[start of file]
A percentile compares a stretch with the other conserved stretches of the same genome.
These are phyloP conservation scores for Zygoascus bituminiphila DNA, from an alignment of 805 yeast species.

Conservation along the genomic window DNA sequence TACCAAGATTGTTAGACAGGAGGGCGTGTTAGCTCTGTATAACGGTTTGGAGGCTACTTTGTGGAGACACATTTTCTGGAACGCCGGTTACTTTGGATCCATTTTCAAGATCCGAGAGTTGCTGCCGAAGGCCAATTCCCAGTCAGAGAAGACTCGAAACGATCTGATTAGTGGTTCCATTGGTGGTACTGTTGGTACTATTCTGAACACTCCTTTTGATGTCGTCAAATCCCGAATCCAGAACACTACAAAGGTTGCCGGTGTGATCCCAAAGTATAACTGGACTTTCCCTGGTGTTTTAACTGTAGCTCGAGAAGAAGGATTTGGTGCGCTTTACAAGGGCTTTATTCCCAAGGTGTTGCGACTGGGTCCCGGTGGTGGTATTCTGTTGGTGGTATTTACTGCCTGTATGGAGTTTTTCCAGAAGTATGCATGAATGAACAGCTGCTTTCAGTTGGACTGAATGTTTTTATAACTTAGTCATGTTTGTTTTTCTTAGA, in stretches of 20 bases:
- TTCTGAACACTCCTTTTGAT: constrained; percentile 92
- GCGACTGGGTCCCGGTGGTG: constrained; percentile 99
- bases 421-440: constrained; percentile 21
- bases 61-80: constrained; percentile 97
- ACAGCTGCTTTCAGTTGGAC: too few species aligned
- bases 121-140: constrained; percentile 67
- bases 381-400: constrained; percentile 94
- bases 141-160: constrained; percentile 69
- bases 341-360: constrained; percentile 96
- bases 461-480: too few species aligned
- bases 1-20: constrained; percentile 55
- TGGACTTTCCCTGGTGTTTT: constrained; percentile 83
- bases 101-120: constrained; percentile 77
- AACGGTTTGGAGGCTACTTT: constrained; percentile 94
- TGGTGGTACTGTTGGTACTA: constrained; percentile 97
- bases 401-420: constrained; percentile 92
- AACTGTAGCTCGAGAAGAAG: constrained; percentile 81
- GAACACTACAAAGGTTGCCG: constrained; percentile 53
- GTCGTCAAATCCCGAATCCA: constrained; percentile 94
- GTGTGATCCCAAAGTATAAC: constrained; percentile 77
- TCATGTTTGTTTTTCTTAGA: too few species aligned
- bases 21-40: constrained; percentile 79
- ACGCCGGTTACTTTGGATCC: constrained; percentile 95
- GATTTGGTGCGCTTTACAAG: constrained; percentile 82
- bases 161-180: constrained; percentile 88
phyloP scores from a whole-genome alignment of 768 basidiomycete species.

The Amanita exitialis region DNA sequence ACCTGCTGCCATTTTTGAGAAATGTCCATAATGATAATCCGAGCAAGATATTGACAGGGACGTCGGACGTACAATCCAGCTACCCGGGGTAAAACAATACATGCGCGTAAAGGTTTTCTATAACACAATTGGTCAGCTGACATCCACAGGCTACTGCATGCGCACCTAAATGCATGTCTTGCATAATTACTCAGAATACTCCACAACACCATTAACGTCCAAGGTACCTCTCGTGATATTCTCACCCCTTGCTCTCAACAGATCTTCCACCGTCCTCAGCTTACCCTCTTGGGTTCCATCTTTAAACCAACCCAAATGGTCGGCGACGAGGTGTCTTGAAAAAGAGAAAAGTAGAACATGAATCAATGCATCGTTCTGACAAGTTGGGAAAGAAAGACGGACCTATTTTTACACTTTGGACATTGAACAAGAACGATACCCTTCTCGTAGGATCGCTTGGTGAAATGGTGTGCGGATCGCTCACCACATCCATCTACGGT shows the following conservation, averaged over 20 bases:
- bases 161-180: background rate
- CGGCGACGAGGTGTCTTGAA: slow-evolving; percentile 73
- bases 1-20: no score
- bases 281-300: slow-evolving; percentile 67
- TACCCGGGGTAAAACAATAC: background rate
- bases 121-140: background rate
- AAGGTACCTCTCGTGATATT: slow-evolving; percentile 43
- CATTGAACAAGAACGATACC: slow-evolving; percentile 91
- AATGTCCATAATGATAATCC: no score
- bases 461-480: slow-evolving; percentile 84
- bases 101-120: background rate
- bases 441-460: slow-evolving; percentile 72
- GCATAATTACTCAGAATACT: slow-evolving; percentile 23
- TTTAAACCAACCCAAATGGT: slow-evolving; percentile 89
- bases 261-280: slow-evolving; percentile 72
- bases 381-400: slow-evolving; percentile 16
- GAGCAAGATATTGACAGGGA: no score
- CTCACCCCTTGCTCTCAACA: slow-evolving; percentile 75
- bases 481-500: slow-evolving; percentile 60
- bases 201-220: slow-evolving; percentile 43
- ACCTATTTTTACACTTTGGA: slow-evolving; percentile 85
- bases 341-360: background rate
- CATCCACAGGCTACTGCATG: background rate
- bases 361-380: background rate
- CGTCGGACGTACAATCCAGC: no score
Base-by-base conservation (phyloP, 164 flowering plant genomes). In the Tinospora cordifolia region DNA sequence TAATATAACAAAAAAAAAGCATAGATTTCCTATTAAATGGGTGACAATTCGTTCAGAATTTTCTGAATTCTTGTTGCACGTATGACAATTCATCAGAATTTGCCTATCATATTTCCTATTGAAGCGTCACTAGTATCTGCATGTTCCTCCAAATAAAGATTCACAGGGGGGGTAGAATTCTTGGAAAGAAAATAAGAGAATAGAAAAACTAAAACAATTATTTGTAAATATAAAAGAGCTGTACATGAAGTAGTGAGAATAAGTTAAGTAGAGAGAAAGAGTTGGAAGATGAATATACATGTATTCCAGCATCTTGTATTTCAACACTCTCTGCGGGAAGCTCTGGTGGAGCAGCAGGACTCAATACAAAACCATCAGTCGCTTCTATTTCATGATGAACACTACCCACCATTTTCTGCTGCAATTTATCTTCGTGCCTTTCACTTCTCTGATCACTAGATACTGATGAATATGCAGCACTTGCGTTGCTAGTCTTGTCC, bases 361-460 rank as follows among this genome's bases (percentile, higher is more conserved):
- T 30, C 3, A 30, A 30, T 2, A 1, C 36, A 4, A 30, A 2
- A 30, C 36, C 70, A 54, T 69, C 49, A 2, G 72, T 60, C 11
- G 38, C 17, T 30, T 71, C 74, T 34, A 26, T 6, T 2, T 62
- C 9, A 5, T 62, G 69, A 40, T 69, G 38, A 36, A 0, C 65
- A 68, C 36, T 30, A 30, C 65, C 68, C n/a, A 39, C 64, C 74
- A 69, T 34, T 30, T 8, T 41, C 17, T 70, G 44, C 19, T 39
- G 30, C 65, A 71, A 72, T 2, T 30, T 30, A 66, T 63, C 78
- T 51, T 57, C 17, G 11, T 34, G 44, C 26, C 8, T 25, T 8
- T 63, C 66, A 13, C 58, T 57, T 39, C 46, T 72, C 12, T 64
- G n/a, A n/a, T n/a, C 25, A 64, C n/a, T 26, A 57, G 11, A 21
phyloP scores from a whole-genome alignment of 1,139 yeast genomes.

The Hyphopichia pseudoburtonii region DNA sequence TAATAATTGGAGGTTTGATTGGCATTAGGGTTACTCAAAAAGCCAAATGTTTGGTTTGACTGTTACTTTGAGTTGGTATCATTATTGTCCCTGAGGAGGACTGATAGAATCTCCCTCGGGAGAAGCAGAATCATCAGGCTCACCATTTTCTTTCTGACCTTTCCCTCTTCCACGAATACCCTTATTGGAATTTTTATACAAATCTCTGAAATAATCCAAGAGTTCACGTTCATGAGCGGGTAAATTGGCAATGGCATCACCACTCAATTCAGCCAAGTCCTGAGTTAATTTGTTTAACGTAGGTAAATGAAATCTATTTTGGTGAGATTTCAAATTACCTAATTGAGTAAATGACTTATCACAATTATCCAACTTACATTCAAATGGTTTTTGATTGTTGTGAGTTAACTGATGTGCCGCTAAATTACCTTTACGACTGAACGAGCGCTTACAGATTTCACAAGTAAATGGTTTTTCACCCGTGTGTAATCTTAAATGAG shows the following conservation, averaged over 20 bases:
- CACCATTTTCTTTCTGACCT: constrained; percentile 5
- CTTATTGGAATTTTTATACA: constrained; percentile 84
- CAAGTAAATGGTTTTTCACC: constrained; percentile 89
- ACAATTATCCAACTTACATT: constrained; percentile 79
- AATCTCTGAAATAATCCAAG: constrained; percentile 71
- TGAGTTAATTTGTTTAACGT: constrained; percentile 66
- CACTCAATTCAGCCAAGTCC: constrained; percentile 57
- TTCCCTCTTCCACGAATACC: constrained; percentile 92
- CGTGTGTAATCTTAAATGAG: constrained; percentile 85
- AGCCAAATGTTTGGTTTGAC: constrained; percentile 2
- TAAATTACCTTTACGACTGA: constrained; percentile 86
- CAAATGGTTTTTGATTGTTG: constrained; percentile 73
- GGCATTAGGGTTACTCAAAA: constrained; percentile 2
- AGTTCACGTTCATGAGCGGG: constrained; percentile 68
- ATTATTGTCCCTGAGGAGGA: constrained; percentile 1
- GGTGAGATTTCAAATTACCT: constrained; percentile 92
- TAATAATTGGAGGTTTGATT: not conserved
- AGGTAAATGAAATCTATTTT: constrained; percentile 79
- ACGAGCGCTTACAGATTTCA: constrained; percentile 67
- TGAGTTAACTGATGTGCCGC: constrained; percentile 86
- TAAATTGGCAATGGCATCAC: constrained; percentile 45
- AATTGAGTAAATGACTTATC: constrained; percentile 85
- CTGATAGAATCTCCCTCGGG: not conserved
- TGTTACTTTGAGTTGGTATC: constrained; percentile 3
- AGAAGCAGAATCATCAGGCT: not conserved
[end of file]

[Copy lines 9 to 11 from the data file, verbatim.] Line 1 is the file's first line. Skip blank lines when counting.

- bases 121-140: constrained; percentile 67
- bases 381-400: constrained; percentile 94
- bases 141-160: constrained; percentile 69